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An excerpt from Journey to the Western Isles of Scotland
by Samuel Johnson

Very near the house of Maclean stands the castle of Col, which was the mansion of the Laird, till the house was built.  It is built upon a rock, as Mr. Boswell remarked, that it might not be mined.  It is very strong, and having been not long uninhabited, is yet in repair.  On the wall was, not long ago, a stone with an inscription, importing, that 'if any man of the clan of Maclonich shall appear before this castle, though he come at midnight, with a man's head in his hand, he shall there find safety and protection against all but the King.'

This is an old Highland treaty made upon a very memorable occasion.  Maclean, the son of John Gerves, who recovered Col, and conquered Barra, had obtained, it is said, from James the Second, a grant of the lands of Lochiel, forfeited, I suppose, by some offence against the state.

Forfeited estates were not in those days quietly resigned; Maclean, therefore, went with an armed force to seize his new possessions, and, I know not for what reason, took his wife with him.  The Camerons rose in defence of their Chief, and a battle was fought at the head of Loch Ness, near the place where Fort Augustus now stands, in which Lochiel obtained the victory, and Maclean, with his followers, was defeated and destroyed.

The lady fell into the hands of the conquerours, and being found pregnant was placed in the custody of Maclonich, one of a tribe or family branched from Cameron, with orders, if she brought a boy, to destroy him, if a girl, to spare her.

Maclonich's wife, who was with child likewise, had a girl about the same time at which lady Maclean brought a boy, and Maclonich with more generosity to his captive, than fidelity to his trust, contrived that the children should be changed.

Maclean being thus preserved from death, in time recovered his original patrimony; and in gratitude to his friend, made his castle a place of refuge to any of the clan that should think himself in danger; and, as a proof of reciprocal confidence, Maclean took upon himself and his posterity the care of educating the heir of Maclonich.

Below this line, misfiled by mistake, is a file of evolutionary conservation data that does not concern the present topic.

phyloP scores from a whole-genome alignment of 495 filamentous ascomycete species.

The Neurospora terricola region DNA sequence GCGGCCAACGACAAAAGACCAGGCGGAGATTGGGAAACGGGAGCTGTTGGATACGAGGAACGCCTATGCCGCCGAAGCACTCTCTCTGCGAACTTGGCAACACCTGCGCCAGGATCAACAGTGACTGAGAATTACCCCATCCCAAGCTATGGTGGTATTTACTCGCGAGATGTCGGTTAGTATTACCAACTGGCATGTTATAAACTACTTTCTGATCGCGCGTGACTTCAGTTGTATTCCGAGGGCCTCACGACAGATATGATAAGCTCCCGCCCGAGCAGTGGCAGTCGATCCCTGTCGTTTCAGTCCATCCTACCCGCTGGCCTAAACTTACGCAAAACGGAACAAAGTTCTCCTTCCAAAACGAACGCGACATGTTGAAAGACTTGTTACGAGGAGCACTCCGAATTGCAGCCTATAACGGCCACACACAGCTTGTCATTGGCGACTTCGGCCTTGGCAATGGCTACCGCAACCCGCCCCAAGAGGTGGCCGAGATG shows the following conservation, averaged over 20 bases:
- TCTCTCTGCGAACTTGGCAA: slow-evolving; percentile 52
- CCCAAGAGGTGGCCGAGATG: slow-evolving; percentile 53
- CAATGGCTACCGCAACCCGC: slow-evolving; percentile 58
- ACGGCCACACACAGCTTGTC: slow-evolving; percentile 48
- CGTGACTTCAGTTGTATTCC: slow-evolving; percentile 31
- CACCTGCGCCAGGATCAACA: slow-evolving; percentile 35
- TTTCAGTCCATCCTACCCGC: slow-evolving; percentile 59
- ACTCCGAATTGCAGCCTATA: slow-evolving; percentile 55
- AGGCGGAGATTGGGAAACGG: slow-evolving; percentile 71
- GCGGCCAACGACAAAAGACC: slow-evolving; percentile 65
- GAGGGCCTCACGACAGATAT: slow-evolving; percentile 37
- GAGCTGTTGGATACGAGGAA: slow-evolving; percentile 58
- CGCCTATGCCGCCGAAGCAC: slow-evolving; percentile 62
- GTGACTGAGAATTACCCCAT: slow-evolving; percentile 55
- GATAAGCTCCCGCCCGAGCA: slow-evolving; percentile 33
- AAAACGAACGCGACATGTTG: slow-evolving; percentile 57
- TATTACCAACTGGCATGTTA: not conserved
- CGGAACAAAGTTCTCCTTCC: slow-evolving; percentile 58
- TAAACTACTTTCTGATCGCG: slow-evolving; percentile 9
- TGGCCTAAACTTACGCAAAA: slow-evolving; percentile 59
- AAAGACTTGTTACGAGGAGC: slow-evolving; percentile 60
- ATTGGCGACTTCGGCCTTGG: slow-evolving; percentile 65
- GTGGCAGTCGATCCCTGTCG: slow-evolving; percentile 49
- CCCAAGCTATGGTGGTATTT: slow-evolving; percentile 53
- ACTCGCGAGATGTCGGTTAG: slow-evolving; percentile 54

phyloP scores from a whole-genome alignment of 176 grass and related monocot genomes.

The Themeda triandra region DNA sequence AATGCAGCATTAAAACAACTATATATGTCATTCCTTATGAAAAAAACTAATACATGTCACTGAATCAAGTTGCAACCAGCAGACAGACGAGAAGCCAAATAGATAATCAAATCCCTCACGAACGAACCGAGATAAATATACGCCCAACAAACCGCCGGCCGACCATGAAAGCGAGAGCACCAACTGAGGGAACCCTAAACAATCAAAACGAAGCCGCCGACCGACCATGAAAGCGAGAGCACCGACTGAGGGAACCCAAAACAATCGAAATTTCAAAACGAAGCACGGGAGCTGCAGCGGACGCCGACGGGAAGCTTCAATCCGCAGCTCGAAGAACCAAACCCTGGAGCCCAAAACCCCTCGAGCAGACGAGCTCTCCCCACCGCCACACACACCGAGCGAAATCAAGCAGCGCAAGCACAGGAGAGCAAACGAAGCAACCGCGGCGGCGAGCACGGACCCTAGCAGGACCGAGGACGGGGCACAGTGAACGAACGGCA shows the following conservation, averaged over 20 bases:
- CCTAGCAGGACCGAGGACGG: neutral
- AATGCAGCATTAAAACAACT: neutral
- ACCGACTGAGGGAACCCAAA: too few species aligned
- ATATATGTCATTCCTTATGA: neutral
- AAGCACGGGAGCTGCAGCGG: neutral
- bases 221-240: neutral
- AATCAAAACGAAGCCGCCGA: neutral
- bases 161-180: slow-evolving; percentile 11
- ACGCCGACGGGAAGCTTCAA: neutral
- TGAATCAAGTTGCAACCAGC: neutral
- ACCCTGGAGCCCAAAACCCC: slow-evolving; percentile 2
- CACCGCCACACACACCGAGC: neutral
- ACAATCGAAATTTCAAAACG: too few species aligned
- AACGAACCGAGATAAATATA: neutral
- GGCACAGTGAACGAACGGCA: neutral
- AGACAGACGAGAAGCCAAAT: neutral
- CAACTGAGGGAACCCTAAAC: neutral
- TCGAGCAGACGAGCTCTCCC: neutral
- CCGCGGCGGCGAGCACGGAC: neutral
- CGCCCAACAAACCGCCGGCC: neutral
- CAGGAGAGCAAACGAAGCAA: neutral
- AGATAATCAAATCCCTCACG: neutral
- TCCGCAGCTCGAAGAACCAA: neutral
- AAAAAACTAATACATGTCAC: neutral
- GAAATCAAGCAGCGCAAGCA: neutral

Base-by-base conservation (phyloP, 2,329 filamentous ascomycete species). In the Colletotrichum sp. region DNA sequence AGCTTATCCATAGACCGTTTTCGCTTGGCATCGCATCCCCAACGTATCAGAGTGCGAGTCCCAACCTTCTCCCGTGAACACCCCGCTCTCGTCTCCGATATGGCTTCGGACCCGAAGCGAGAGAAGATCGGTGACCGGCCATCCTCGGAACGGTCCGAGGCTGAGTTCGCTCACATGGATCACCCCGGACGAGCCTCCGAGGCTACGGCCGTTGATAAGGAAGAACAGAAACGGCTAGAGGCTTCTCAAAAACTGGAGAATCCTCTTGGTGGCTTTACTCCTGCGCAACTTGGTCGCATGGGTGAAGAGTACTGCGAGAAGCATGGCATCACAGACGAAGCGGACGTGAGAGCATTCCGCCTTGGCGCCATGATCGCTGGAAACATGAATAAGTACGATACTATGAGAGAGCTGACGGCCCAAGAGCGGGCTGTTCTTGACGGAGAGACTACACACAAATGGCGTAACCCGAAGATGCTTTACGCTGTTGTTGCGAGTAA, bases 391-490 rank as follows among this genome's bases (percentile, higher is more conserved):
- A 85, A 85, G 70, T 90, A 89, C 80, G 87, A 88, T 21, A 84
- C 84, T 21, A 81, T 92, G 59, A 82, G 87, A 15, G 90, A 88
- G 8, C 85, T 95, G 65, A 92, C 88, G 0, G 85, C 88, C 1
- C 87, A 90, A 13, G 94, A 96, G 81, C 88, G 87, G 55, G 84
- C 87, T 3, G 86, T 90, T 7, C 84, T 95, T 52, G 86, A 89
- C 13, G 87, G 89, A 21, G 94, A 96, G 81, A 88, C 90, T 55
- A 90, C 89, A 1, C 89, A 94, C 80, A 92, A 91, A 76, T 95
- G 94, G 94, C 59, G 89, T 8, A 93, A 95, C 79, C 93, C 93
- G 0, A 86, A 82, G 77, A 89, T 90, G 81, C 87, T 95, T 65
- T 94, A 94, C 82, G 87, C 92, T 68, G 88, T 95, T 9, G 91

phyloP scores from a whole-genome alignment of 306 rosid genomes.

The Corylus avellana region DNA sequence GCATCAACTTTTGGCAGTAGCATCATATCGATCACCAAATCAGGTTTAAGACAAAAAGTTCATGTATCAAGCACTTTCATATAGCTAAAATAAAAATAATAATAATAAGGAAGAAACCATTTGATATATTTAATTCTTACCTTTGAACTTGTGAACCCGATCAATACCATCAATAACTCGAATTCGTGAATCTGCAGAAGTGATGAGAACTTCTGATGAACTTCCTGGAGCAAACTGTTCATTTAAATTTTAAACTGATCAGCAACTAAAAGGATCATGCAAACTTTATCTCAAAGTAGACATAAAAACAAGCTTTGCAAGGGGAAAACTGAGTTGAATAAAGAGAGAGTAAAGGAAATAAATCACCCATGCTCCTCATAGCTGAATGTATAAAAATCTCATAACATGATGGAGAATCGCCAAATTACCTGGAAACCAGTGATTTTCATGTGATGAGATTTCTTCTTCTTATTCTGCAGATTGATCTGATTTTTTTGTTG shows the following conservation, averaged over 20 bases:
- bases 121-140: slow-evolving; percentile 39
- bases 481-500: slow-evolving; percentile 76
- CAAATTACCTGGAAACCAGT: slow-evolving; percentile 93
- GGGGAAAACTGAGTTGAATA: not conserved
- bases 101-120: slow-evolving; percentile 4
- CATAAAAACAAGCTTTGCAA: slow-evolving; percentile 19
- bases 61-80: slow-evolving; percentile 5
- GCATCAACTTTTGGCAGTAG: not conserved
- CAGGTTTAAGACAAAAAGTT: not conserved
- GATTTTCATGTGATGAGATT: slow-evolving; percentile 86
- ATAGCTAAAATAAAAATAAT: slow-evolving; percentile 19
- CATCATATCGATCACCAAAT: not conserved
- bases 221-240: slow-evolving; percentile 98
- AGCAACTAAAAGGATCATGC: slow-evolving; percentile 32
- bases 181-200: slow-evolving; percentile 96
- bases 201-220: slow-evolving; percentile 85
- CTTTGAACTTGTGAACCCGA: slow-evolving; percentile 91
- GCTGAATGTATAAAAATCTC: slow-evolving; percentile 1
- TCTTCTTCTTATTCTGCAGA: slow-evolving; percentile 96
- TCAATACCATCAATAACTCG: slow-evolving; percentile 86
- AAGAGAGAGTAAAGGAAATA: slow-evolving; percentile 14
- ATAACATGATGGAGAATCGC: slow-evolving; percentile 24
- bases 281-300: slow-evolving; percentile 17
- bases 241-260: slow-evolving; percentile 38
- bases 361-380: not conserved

This story, like all other traditions of the Highlands, is variously related, but though some circumstances are uncertain, the principal fact is true.  Maclean undoubtedly owed his preservation to Maclonich; for the treaty between the two families has been strictly observed: it did not sink into disuse and oblivion, but continued in its full force while the chieftains retained their power.  I have read a demand of protection, made not more than thirty-seven years ago, for one of the Maclonichs, named Ewen Cameron, who had been accessory to the death of Macmartin, and had been banished by Lochiel, his lord, for a certain term; at the expiration of which he returned married from France, but the Macmartins, not satisfied with the punishment, when he attempted to settle, still threatened him with vengeance.  He therefore asked, and obtained shelter in the Isle of Col.

The power of protection subsists no longer, but what the law permits is yet continued, and Maclean of Col now educates the heir of Maclonich.

Editor's Notes:  This story relates to the Camerons of Strone, known in centuries past as the Macgillonies or Macgille-anfhaidh.  In "The Camerons - A History of Clan Cameron," author John Stewart of Ardvorlich states "According to Gregory (author of History of the Western Highlands) the Macgillonies are said to have taken the side of Maclean of Coll in the dispute with Donald Dubh over the ownership, or at any rate the occupation of the lands of Lochiel in 1474, where the Macleans were defeated at the Battle of Corpach..."